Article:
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Paper No. 13
Presentation Time: 11:15 AM


HELPER, Mark A.1, LEE, Pascal2, BUALAT, Maria3, ADAMS, Byron4, DEANS, Matthew3, FONG, Terry5, HEGGY, Essam6, HODGES, Kip V.4, HURTADO Jr, Jose Miguel7 and YOUNG, Kelsey4, (1)Geological Sciences, Univ of Texas at Austin, Austin, TX 78712, (2)SETI Institute/NASA Ames Research Center, Mars Institute, MS245-3, Moffett Field, CA 94035-1000, (3)Intelligent Systems Division, Ames Research Center, Mail Stop 269-3, Moffett Field, CA 94035, (4)School of Earth and Space Exploration, Arizona State University, Tempe, AZ 85287, (5)Intelligent Robotics Group, NASA Ames Research Center, Moffett Field, CA 94043, (6)Jet Propulsion Laboratory, Pasadena, CA 91109, (7)Department of Geological Sciences, University of Texas at El Paso, 500 West University Avenue, El Paso, TX 79968,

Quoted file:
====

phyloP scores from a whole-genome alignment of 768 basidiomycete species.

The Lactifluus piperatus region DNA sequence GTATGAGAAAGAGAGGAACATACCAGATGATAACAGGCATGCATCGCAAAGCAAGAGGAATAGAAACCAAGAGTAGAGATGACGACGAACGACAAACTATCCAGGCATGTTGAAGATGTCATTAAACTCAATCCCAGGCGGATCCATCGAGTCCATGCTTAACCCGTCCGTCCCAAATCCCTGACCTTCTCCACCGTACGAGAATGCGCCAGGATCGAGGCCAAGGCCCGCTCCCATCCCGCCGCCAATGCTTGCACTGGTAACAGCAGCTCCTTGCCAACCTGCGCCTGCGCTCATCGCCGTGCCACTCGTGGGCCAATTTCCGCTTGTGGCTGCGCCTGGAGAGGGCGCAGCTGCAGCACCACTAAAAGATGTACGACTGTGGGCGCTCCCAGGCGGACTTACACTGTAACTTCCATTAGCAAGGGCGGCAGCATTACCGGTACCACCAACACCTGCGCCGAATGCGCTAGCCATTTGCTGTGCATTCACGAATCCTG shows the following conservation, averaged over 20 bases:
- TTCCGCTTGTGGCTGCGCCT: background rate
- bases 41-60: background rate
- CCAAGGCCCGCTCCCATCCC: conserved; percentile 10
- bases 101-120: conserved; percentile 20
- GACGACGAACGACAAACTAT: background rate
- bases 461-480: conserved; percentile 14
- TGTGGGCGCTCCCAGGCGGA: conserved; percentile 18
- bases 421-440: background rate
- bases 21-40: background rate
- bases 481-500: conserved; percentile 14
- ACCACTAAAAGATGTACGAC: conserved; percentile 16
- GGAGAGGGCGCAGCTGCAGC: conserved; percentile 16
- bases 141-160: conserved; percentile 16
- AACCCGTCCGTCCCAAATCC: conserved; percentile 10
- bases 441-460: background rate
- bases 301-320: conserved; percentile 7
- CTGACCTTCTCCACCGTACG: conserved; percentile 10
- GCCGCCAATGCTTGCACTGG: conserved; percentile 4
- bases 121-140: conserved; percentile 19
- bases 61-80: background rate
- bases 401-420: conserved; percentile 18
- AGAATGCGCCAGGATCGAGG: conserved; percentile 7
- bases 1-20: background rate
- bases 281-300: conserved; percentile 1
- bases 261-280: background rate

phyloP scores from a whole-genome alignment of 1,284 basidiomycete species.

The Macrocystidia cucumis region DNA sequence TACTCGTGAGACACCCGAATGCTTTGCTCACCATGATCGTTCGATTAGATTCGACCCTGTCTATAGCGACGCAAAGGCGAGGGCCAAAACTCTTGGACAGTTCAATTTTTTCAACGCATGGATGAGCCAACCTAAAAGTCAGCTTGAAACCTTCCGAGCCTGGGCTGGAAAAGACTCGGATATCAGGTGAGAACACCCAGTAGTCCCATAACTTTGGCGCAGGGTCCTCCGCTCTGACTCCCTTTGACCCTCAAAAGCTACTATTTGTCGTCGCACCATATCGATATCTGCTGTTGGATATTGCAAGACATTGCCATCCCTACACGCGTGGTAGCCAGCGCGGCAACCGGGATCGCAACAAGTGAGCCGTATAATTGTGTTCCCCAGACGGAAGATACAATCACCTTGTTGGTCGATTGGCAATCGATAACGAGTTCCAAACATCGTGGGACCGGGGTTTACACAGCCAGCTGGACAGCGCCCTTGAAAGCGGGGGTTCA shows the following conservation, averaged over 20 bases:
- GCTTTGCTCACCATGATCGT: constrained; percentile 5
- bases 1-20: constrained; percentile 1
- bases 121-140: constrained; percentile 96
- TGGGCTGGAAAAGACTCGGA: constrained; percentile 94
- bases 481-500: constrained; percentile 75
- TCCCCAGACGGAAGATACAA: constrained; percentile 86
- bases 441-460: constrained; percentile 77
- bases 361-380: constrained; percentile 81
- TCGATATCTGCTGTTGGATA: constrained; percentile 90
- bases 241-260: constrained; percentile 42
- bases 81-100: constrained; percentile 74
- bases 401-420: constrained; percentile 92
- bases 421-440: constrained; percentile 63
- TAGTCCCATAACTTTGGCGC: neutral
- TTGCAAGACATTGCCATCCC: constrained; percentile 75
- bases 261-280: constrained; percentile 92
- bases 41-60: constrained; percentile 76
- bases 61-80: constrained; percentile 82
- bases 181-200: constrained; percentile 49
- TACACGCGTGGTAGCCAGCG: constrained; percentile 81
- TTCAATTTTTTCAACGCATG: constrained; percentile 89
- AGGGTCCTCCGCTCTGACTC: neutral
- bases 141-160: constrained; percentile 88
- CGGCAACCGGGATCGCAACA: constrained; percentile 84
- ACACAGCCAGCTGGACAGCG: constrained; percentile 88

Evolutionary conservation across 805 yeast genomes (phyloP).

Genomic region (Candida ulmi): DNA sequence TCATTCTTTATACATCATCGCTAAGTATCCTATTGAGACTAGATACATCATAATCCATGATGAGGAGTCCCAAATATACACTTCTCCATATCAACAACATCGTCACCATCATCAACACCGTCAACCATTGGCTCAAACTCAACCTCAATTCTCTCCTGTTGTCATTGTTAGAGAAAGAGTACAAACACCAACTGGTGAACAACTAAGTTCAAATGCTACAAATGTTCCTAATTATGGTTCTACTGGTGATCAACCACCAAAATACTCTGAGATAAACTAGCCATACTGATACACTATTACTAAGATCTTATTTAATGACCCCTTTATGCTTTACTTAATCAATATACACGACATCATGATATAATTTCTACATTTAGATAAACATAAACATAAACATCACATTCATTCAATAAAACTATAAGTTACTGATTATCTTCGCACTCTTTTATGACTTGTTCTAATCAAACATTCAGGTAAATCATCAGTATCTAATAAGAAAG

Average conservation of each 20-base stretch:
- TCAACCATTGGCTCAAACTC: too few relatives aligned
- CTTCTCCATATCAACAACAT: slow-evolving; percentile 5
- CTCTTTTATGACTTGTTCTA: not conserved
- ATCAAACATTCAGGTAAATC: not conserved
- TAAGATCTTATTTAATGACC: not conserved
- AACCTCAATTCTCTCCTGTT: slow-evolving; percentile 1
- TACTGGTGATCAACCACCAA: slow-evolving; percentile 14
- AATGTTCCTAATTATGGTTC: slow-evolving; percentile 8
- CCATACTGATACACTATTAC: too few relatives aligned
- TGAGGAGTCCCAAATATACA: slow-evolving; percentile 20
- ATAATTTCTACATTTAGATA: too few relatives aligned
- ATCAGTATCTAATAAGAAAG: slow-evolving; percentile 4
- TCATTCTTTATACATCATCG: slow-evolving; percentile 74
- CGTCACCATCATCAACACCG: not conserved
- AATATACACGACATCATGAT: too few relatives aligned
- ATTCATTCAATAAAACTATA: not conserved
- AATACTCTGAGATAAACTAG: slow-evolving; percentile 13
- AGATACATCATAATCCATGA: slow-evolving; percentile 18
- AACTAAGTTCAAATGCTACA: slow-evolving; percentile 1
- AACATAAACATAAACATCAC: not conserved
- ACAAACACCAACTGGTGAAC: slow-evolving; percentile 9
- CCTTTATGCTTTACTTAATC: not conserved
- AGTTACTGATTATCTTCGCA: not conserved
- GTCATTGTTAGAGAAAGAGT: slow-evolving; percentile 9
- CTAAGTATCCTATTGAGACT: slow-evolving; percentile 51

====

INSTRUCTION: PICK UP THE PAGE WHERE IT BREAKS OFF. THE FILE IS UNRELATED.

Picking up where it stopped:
Investigation of the use of robotic follow-up to geologic/geophysical traverses and simulated EVAs at Haughton impact crater, Devon Island, Canada demonstrates the application of this approach to geologic mapping and geophysical surveying for planetary exploration. Results indicate that robotic follow-up is well suited to: 1) testing of hypotheses generated, but not tested, during time-limited fieldwork and arising from later analysis; 2) refining and augmenting data gathered during field traverses and EVAs; 3) rote or long-duration data collection (e.g. LiDAR, Gigapan, GPR) tasks. In this experiment, a geologist and geophysicist with limited prior knowledge of the field site, but with access to a DEM, a panchromatic Quickbird image, black-and-white aerial photography, and low-resolution ASTER data were asked to plan and execute motorized field traverses that included short EVAs conducted on foot in unpressurized concept space suits. Traverses in July-August 2009 were designed to test: 1) a geologic map constructed from the remotely sensed data; and 2) for the presence of ground ice associated with gullies and ice-wedge polygons near the crater rim. Field photographs, rock samples, hand-held GPR traverses, remotely-sensed SAR data, and traverse surface roughness photographs were analyzed and the geologic map refined prior to robotic follow-up the following year. Remotely operated robotic follow-up conducted in August 2010 provided Gigapan, LiDAR, XRF, GPR and microscopic imaging for a small number of sites and locales whose careful selection was informed by all prior work. Robotic follow-up to geological mapping proved particularly valuable for evaluating the structure and morphology of the inner crater wall, mapping faults/fractures in rocks proximal to the crater rim, and understanding the target sequence stratigraphy. For geophysical survey applications, robotic follow-up provided precise metrics for quantifying volumes, depths, concentration, and large-scale distributions of ground ice. Though development of robotic protocols and field procedures is still in its infancy, this experiment demonstrates the exceptional promise of robotic follow-up to human exploration as a planetary exploration field technique.
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